Given the current turbulence in terms of politics and culture, the Dayton Literary Peace Prize, which provides a $10,000 purse to each winning author for their book that “fosters peace, social justice, and global understanding,” seems especially topical this year. The prize for fiction went to Alice Hoffman for her novel, The World That We Knew (S&S), set in 1941 Berlin, about three young women’s struggles to resist fascism. The nonfiction is Chanel Miller for her memoir, Know My Name (Viking), about her trauma and recovery after being brutally raped in 2015 by Stanford University student Brock Turner.
Runners-up were The Beekeeper of Aleppo (Ballantine), a novel about a beekeeper and his wife escaping war in Syria by Christy Lefteri (fiction), and Biased: Uncovering the Hidden Prejudice That Shapes What We See, Think, and Do (Penguin) by Jennifer Eberhardt (nonfiction).
Margaret Atwood will receive the 2020 Ambassador Richard C. Holbrooke Distinguished Achievement Award, named in honor of the diplomat who helped negotiate the Dayton Peace Accords in 1995.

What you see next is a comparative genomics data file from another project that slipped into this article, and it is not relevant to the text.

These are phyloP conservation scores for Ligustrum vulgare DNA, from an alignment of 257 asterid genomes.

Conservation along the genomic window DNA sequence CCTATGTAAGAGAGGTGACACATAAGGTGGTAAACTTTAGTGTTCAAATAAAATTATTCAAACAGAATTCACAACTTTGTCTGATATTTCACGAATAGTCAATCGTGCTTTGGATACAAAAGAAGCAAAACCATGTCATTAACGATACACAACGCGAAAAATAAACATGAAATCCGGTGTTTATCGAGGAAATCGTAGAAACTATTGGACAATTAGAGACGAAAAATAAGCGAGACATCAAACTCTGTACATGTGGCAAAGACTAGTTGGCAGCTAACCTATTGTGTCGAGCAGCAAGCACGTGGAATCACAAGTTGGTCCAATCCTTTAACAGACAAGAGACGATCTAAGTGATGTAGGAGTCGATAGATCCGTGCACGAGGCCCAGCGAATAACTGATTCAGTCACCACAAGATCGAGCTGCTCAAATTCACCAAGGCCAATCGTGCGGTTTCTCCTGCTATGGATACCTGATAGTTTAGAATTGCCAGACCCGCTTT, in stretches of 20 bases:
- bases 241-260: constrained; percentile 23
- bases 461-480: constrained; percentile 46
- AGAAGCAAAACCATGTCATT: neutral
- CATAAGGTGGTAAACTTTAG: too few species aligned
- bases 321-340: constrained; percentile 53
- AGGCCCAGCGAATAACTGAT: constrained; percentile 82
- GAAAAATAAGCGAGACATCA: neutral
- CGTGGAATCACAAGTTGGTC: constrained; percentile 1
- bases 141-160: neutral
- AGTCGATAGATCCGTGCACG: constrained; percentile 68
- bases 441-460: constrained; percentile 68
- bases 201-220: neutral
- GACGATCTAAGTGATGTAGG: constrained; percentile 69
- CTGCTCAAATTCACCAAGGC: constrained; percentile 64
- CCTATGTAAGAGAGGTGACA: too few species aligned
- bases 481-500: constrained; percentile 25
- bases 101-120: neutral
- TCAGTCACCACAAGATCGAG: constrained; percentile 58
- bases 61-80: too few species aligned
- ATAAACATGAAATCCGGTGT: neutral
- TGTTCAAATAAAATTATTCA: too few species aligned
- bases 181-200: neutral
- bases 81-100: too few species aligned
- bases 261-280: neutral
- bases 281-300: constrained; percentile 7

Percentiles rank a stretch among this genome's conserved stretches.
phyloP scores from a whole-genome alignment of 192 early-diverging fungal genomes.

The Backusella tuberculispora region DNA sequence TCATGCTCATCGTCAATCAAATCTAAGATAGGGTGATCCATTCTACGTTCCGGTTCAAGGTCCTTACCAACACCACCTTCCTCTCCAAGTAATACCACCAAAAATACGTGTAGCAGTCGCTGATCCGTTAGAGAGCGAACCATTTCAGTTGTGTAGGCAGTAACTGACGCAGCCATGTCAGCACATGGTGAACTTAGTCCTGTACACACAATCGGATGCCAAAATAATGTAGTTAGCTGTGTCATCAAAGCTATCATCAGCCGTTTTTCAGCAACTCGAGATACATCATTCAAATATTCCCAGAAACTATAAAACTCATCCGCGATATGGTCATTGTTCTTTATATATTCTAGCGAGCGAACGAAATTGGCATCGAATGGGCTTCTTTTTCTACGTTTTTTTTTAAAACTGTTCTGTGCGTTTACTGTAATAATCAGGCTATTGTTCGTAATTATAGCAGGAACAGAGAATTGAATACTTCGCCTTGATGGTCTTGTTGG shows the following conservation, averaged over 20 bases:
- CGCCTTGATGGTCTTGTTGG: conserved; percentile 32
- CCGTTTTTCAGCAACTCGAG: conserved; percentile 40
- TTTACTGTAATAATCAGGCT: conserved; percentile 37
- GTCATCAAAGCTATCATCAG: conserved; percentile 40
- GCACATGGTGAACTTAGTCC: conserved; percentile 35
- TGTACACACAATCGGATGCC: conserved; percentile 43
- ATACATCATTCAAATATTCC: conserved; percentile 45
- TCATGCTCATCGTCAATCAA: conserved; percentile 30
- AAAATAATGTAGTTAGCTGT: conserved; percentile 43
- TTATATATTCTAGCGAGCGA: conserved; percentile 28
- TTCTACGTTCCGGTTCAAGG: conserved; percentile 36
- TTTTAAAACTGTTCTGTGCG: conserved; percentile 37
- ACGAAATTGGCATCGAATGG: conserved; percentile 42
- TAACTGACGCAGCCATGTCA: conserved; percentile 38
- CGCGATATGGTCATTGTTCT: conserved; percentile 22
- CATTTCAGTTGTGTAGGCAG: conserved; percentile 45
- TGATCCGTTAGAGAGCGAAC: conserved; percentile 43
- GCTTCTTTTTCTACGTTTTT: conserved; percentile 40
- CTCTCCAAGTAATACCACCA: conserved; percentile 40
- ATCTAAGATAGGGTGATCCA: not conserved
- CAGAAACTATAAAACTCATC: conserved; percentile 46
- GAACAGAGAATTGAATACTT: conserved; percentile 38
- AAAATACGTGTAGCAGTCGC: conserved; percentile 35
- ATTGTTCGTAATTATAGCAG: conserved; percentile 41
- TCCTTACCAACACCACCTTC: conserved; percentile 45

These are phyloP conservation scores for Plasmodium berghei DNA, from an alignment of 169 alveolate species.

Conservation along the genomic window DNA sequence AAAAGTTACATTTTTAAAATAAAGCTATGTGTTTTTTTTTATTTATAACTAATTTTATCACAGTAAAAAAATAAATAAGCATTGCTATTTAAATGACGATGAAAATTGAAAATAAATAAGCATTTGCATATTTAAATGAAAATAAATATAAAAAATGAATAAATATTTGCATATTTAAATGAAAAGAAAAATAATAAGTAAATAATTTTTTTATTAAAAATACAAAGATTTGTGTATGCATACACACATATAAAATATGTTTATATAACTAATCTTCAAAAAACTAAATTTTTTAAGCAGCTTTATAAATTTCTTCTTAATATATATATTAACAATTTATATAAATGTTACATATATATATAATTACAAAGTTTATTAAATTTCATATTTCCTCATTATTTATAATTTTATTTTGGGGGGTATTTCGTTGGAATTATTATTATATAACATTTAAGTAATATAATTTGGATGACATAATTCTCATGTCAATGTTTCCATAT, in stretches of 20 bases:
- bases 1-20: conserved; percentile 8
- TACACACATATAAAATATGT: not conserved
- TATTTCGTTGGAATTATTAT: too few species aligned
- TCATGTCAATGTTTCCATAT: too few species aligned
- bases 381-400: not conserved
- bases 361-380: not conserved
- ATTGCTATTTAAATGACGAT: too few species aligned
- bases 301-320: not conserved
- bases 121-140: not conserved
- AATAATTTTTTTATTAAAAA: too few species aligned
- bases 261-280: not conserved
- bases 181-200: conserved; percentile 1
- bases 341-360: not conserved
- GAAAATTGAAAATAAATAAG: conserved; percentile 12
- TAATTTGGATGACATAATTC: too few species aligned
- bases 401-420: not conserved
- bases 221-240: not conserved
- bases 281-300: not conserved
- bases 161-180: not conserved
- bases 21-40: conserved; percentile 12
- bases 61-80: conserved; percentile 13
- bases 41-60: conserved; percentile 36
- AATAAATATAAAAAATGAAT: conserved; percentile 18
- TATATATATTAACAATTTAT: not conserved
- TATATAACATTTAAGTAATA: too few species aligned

In a release, Sharon Rab, the chairman of the Dayton Literary Peace Prize Foundation, stated, “From racial bias to misogyny, this year’s winning books explored critical issues and events in an election year that could redefine the country. They show us how important our political choices are and how they can affect individuals all over the world.”
While the awards are typically announced during a gala celebration in Dayton, Ohio, in early November, this year’s awards ceremony has been postponed until June 27, 2021.The Dayton Literary Peace Prize was launched in 2006, inspired by the 1995 Dayton Peace Accords which ended the war in Bosnia.